An ever growing list of whiskey related resources…
- Breaking Bourbon – extensive website with reviews and feature articles
- Every Ounce a Man’s Whiskey? – well-researched article by Seán S. McKeithan about bourbon’s complex relationship to personal and cultural identity.
- It’s Bourbon Night – great YouTube channel with a wide variety of content
- Manly Men Versus Vodka Sodas: The Gender Baggage of Booze – thoughtful article by Emily Saladino on the gendering of alcohol
- The Mash and Drum – great YouTube channel featuring reviews
- Rare Bird 101 – blog on all things Wild Turkey
- Stave & Thief Society – providing bourbon steward classes and certification
American Spirit: Wild Turkey Bourbon from Ripy to Russell
by David Jennings, Mascot Books, 2020.
Bourbon: The Rise, Fall, and Rebirth of an American Whiskey
by Fred Minnick, Voyageur Press, 2016.
The Complete Whiskey Course: A Comprehensive Tasting School in Ten Classes
by Robin Robinson, Sterling Publishing Co., 2019.
Drinking In America: Our Secret History
by Susan Cheever, Twelve / Hachette Book Group, 2015.
Pappyland: A Story of Family, Fine Bourbon, and the Things That Last
by Wright Thompson, Penguin Press, 2020.
Which Fork Do I Use With My Bourbon?
by Peggy Noe Stevens & Susan Reigler, South Limestone Books, 2020.
Whisk(e)y Distilled: A Populist Guide to the Water of Life
by Heather Greene, Avery Books, 2014.
Whiskey & Philosophy: A Small Batch of Spirited Ideas
Edited by Fritz Allhoff and Marcus P. Adams, John Wiley & Sons, 2010.
Some Basic Whiskey Terminology:
Whisk(e)y of any kind must be made only from fermented grain, distilled at no higher than 190 proof, put into an oak container to age, and be bottled at a minimum of 80 proof.
Bourbon must be made in the United States—anywhere, not just Kentucky. The mash bill (grain recipe) must contain at least 51% corn and be distilled at no higher than 160 proof. It must age in a new, charred oak container and be put in that container at no more than 125 proof. It may not contain any additional added substances other than water.
Rye must be made in the United States. The mash bill must contain at least 51% rye and be distilled at no higher than 160 proof. It must age in a new, charred oak container and be put in that container at no more than 125 proof. It may not contain any additional added substances other than water.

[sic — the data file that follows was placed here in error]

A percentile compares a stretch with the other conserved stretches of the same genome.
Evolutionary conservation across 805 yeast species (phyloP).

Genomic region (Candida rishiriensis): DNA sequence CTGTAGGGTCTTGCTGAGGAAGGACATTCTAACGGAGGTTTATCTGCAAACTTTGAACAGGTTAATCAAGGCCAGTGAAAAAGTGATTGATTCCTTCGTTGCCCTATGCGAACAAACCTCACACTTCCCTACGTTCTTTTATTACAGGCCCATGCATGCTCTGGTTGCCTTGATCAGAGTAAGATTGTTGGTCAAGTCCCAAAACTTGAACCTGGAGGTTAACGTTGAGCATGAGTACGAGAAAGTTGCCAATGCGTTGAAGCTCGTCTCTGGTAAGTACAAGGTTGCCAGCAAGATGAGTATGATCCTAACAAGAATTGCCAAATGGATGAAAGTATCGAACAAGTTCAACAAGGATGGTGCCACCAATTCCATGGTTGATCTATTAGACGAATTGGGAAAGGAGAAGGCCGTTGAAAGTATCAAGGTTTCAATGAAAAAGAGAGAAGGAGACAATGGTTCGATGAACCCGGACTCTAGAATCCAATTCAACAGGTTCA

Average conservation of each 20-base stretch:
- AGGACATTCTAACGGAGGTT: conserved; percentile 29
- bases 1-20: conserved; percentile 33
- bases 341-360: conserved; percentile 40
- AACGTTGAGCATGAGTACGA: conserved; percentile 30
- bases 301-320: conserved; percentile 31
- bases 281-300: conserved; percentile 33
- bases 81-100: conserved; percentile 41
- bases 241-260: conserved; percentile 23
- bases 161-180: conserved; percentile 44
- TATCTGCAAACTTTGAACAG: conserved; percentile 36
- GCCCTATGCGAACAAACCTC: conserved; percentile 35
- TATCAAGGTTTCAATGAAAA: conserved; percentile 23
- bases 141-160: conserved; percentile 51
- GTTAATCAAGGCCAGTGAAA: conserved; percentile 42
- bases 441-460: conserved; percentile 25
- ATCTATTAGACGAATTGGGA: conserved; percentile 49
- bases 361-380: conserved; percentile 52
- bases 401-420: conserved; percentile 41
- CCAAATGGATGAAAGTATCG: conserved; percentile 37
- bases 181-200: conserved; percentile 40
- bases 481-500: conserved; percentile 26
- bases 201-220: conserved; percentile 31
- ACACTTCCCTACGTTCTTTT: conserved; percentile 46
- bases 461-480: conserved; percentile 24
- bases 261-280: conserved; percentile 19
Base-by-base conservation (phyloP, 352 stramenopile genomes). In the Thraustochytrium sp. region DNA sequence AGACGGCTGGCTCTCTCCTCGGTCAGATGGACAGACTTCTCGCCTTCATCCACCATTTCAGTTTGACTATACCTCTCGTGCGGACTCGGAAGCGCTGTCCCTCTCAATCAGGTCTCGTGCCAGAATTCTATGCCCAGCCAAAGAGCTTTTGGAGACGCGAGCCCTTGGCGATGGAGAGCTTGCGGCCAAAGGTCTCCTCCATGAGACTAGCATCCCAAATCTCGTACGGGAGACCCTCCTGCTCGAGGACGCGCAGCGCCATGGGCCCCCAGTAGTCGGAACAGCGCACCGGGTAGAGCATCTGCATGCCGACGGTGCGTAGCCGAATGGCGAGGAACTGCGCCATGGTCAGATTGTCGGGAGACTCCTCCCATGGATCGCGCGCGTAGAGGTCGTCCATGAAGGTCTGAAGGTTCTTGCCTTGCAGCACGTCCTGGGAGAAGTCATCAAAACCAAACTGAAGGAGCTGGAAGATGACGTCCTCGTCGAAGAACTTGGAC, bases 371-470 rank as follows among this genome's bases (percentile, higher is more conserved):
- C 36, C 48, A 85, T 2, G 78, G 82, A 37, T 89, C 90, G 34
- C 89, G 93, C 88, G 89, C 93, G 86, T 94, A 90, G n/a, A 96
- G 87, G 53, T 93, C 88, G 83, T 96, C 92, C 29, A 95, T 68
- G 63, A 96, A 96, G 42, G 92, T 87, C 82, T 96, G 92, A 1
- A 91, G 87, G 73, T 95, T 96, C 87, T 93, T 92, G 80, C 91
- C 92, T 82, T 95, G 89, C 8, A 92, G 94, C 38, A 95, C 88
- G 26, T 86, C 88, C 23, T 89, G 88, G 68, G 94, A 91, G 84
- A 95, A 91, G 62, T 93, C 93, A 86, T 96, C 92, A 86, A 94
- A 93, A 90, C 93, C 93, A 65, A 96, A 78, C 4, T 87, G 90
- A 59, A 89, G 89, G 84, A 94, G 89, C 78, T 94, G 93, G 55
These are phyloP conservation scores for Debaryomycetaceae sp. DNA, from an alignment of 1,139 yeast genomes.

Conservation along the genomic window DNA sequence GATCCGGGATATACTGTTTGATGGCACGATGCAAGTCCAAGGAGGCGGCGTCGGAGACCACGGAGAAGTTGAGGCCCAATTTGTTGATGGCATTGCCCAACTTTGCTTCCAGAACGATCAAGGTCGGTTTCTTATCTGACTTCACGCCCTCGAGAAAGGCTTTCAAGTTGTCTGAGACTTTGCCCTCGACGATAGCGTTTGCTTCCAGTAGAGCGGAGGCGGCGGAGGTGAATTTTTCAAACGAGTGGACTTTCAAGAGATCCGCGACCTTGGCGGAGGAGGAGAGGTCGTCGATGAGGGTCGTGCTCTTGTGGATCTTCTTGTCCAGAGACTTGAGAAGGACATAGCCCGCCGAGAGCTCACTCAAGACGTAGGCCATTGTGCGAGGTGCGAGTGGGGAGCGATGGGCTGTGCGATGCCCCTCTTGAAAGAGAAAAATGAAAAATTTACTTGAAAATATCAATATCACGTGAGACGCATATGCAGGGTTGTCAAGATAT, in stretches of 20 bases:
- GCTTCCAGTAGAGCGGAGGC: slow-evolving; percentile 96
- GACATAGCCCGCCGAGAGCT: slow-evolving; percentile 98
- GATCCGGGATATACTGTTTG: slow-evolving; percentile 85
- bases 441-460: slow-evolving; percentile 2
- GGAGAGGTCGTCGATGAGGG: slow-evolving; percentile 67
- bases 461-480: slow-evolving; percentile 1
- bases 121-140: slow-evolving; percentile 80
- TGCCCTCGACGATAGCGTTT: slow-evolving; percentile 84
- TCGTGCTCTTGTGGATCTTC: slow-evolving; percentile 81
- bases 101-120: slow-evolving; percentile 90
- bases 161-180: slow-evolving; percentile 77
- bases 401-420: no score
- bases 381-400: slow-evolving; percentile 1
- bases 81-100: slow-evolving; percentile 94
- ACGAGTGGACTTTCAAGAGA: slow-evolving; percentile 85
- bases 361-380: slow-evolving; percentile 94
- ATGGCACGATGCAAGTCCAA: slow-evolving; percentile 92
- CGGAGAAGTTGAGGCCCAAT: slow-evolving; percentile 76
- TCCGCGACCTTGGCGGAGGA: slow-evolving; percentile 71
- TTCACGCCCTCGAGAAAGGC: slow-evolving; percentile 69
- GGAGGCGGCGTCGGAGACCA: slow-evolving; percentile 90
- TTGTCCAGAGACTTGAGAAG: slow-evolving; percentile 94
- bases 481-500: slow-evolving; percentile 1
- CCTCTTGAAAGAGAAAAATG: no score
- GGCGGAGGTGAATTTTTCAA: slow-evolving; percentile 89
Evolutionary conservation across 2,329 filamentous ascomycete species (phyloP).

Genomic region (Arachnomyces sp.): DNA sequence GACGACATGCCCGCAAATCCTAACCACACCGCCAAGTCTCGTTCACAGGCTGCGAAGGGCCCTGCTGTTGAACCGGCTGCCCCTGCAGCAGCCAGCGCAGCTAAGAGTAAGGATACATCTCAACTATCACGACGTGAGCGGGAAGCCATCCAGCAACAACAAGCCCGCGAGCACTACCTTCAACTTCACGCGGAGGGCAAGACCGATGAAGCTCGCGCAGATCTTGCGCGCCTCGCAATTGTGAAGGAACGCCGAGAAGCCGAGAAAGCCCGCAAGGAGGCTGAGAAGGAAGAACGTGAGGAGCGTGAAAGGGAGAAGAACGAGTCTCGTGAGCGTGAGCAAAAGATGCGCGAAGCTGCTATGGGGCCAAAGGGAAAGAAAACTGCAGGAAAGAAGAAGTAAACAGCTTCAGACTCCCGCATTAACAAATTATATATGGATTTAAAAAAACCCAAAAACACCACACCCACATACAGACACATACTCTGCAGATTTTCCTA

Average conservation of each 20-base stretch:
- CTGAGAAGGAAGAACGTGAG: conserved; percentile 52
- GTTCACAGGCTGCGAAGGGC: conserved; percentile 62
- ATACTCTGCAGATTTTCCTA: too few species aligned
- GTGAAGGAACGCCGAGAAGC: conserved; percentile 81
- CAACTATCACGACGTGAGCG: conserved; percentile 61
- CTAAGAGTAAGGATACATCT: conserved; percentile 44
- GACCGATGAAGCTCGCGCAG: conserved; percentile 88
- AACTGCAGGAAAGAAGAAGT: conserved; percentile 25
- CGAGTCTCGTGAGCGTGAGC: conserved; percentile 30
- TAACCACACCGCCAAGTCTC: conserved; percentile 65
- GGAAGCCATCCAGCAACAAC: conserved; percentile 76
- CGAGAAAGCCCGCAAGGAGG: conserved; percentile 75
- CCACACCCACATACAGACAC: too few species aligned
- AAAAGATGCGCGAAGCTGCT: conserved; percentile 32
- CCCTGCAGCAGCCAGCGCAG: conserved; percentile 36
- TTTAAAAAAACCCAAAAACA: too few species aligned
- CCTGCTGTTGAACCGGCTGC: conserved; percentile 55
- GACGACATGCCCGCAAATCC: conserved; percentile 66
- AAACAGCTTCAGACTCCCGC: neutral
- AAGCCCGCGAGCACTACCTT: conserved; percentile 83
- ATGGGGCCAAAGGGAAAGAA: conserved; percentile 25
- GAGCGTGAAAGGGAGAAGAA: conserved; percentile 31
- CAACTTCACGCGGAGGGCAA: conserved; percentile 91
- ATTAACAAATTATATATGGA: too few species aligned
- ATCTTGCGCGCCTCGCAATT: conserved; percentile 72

Tennessee Whiskey follows all the rules of bourbon, but distinguishes itself by having to be made in the state of Tennessee and filtered through maple charcoal prior to barreling.
Scotch Whisky must be made in Scotland. It is most typically made from malted barley, though it may also contain other malted or un-malted cereal grains. It must be aged in oak casks no larger than 185 gallons and for at least three years. It may not contain any additional added substances other than caramel coloring.
Irish Whiskey must be made in Ireland from any cereal grains. It must be distilled to no more than 189.6 proof, and aged in wood casks no larger than 185 gallons and for at least three years.
Canadian Whisky must be made in Canada from cereal grains, and aged in wooden barrels for at least three years.
Japanese Whisky has no rules or legal definitions! But it’s made with similar processes as Scotch.
ABV percentage of alcohol by volume.
Barrel Strength means no water has been added, and the whiskey has been bottled at the proof the distillate naturally reached when it came out of the barrel.
Bottled in Bond (BiB) is an American term arising from the 1897 Bottled in Bond Act, the first law passed to protect consumers from bad, even dangerous, food or beverages. It means that a whiskey has been distilled at one distillery in one distilling season (a distilling season being the first or second six-months of a given year), has aged a minimum of four years, and been bottled at exactly 100 proof.
Cask Strength is another term for Barrel Strength.
Entry Proof refers specifically to the alcohol proof of the distillate when it first enters the barrel. Entry proof is not the proof stated on the label. The proof indicated on the label refers to the final proof at bottling. See also “ABV” above and “Proof” below.